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LC
Silver Gull Larus novaehollandiae

Justification
This species has a very large range, and hence does not approach the thresholds for Vulnerable under the range size criterion (Extent of Occurrence <20,000 km2 combined with a declining or fluctuating range size, habitat extent/quality, or population size and a small number of locations or severe fragmentation). The population trend appears to be increasing, and hence the species does not approach the thresholds for Vulnerable under the population trend criterion (>30% decline over ten years or three generations). The population size is very large, and hence does not approach the thresholds for Vulnerable under the population size criterion (<10,000 mature individuals with a continuing decline estimated to be >10% in ten years or three generations, or with a specified population structure). For these reasons the species is evaluated as Least Concern.

Taxonomic source(s)
Christidis, L.; Boles, W. E. 2008. Systematics and taxonomy of Australian birds. CSIRO Publishing, Collingwood, Australia.
Sibley, C. G.; Monroe, B. L. 1990. Distribution and taxonomy of birds of the world. Yale University Press, New Haven, USA.

Taxonomic note
Larus novaehollandiae and L. hartlaubi, cross-regional species, and L. scopulinus, a New Zealand endemic (Sibley and Monroe 1990, 1993), are retained as separate species contra Turbott (1990) who include scopulinus and hartlaubi as subspecies of L. novaehollandiae, pending revision of the New Zealand CheckList.

Synonym(s)
Chroicocephalus novaehollandiae Christidis and Boles (2008), Chroicocephalus novaehollandiae novaehollandiae Christidis and Boles (2008)

Distribution and population
The Silver Gull breeds on much of the coast of Australia except the central-north, on Tasmania, New Caledonia (to France). During winter its range expands to encompass the central-northern coast of Australia, and inland Tasmania, central, south-west and south-east Australia (del Hoyo et al. 1996).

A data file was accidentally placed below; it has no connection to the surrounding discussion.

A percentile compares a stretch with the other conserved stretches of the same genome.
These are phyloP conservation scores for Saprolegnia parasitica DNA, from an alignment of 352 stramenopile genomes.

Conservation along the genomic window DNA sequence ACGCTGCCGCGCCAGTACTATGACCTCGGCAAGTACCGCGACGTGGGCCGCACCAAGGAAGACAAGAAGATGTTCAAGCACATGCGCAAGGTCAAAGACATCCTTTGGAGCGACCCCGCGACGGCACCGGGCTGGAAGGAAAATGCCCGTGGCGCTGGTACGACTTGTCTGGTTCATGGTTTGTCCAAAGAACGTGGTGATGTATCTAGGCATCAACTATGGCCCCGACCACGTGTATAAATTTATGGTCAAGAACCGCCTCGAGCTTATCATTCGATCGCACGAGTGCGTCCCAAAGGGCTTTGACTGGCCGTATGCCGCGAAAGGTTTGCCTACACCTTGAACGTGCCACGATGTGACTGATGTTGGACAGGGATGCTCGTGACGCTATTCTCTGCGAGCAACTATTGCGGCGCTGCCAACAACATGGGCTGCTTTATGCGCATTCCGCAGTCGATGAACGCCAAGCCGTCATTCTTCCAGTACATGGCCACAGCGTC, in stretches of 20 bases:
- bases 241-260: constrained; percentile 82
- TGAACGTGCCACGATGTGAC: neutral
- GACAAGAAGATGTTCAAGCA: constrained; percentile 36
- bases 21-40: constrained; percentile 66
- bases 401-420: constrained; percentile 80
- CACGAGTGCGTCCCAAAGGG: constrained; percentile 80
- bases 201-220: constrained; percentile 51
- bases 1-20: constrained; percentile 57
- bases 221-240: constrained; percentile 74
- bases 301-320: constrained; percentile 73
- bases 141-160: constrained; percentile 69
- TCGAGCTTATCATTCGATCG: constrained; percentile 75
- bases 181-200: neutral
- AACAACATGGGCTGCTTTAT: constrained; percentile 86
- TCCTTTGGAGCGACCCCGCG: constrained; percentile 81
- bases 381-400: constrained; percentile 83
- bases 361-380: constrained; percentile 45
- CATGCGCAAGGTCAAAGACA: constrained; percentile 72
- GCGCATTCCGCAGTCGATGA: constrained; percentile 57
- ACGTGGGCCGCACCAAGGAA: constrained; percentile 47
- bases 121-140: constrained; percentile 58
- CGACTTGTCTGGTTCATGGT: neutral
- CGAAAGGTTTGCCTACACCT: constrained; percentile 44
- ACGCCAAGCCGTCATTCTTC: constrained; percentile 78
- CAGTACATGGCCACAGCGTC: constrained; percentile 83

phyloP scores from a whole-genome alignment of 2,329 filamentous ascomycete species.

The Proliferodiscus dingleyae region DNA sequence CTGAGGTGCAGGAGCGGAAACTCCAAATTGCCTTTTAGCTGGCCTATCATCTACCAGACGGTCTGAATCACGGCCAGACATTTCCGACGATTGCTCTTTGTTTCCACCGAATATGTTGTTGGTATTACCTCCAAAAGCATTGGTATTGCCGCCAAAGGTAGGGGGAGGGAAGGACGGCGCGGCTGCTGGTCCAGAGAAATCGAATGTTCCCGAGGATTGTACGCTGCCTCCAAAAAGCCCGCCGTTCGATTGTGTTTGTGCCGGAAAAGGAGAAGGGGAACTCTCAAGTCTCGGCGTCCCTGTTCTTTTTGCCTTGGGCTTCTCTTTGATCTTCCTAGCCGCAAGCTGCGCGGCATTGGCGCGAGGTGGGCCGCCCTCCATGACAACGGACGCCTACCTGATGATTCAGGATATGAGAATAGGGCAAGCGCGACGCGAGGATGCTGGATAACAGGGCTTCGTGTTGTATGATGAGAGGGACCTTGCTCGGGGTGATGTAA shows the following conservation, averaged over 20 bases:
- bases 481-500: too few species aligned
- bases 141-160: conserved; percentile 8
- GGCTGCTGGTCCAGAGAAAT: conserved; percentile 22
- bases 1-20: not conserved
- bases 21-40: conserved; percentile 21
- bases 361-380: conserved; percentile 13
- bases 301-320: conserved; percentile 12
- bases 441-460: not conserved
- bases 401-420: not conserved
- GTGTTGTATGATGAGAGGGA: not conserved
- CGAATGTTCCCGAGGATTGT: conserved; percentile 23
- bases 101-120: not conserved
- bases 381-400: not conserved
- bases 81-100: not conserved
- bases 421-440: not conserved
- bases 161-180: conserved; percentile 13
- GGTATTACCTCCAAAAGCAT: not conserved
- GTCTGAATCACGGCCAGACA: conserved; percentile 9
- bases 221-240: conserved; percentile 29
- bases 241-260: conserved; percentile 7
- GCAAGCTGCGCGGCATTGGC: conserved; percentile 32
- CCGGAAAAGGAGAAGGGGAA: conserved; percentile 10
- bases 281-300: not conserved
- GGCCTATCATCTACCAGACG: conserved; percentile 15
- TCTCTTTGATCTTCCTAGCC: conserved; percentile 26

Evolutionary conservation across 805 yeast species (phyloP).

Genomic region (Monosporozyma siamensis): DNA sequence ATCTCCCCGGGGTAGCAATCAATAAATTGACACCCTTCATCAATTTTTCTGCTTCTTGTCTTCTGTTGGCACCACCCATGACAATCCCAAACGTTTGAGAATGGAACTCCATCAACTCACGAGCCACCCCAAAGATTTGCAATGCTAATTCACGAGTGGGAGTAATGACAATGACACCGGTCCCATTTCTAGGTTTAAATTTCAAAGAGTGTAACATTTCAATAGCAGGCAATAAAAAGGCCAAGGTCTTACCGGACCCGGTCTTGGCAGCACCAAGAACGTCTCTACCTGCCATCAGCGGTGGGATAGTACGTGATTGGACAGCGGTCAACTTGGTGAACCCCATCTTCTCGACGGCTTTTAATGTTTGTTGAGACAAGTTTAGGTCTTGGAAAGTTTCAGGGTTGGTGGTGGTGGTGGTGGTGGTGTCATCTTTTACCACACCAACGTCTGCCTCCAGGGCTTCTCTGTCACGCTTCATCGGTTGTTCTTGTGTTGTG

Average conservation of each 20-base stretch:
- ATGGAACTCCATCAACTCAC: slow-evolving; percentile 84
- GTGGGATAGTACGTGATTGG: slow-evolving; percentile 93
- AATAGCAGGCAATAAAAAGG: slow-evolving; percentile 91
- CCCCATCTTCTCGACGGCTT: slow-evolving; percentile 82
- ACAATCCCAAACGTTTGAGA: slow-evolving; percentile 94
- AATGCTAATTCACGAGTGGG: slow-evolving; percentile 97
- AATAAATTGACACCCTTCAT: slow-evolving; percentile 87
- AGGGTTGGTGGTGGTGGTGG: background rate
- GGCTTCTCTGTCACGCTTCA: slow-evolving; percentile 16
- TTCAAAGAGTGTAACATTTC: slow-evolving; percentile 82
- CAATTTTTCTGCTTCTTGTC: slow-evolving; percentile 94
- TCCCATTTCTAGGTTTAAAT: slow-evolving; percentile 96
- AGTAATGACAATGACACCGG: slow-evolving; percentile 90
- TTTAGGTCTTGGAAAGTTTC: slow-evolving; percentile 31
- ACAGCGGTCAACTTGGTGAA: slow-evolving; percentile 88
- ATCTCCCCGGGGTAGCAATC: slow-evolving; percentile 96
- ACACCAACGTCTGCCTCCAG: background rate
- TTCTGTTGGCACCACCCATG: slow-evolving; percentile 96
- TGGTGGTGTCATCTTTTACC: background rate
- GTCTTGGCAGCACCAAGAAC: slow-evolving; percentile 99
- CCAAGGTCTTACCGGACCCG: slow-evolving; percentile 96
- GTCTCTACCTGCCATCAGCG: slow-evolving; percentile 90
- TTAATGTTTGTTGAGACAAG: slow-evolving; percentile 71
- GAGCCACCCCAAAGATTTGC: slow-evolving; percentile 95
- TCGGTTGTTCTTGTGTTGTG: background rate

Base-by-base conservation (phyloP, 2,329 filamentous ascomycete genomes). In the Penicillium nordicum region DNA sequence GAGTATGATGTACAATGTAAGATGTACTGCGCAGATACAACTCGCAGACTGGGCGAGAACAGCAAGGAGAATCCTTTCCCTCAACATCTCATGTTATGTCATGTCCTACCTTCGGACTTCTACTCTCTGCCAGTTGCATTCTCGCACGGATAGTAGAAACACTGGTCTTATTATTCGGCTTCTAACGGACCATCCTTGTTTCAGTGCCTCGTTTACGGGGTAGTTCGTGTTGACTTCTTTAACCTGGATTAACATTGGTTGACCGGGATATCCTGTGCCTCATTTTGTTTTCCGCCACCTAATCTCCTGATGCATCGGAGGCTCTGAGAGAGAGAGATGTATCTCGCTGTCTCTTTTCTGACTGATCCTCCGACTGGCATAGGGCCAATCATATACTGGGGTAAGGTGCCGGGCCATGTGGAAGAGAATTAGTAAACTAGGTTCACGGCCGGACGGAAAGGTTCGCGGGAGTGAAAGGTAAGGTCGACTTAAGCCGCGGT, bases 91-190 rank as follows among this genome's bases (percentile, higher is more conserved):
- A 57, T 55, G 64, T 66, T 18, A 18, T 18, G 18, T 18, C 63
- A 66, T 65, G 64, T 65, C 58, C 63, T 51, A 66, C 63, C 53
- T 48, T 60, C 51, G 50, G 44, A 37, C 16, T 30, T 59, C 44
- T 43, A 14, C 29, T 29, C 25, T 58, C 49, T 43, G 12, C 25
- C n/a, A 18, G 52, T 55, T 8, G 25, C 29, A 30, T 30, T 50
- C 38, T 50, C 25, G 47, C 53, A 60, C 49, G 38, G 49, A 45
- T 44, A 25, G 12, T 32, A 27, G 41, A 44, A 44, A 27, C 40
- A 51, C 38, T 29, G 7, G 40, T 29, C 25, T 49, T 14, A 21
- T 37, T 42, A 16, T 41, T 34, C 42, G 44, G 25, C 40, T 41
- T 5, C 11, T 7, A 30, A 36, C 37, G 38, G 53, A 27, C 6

Trend justification
The overall population trend is increasing, although some populations have unknown trends (Wetlands International 2006).

Ecology
This species can be found at both coastal and inland locations in a variety of habitats including artificial habitats such as rubbish dumps. It has a very varied, opportunistic diet including fish, marine and terrestrial invertebrates, seeds, insects and bird eggs. Kleptoparasitism has been observed. It breeds on small islands and points, mainly offshore, but also on freshwater and brackish lakes, and on causeways in salt-pans. The breeding season covers all months, with the exact timing varying depending on locality and age. It is colonial and occasionally solitary, with smaller colonies in the tropics (3-25 pairs) up to 3000 pairs in southern Australia. Colony size depends on food availability. Individuals may wander widely outside the breeding season (del Hoyo et al. 1996).

References
del Hoyo, J.; Elliott, A.; Sargatal, J. 1996. Handbook of the Birds of the World, vol. 3: Hoatzin to Auks. Lynx Edicions, Barcelona, Spain.

Delany, S.; Scott, D. 2006. Waterbird population estimates. Wetlands International, Wageningen, The Netherlands.

Text account compilers
Ekstrom, J., Butchart, S., Calvert, R.

IUCN Red List evaluators
Butchart, S., Symes, A.

Recommended citation
BirdLife International (2014) Species factsheet: Larus novaehollandiae. Downloaded from http://www.birdlife.org on 10/07/2014. Recommended citation for factsheets for more than one species: BirdLife International (2014) IUCN Red List for birds. Downloaded from http://www.birdlife.org on 10/07/2014.

This information is based upon, and updates, the information published in BirdLife International (2000) Threatened birds of the world. Barcelona and Cambridge, UK: Lynx Edicions and BirdLife International, BirdLife International (2004) Threatened birds of the world 2004 CD-ROM and BirdLife International (2008) Threatened birds of the world 2008 CD-ROM. These sources provide the information for species accounts for the birds on the IUCN Red List.

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To contribute to discussions on the evaluation of the IUCN Red List status of Globally Threatened Birds, please visit BirdLife's Globally Threatened Bird Forums.

Additional resources for this species

ARKive species - Silver gull (Larus novaehollandiae) 0

Key facts
Current IUCN Red List category Least Concern
Family Laridae (Gulls and terns)
Species name author Stephens, 1826
Population size mature individuals
Population trend Increasing
Distribution size (breeding/resident) 3,360,000 km2
Country endemic? No
Links to further information
- Additional Information on this species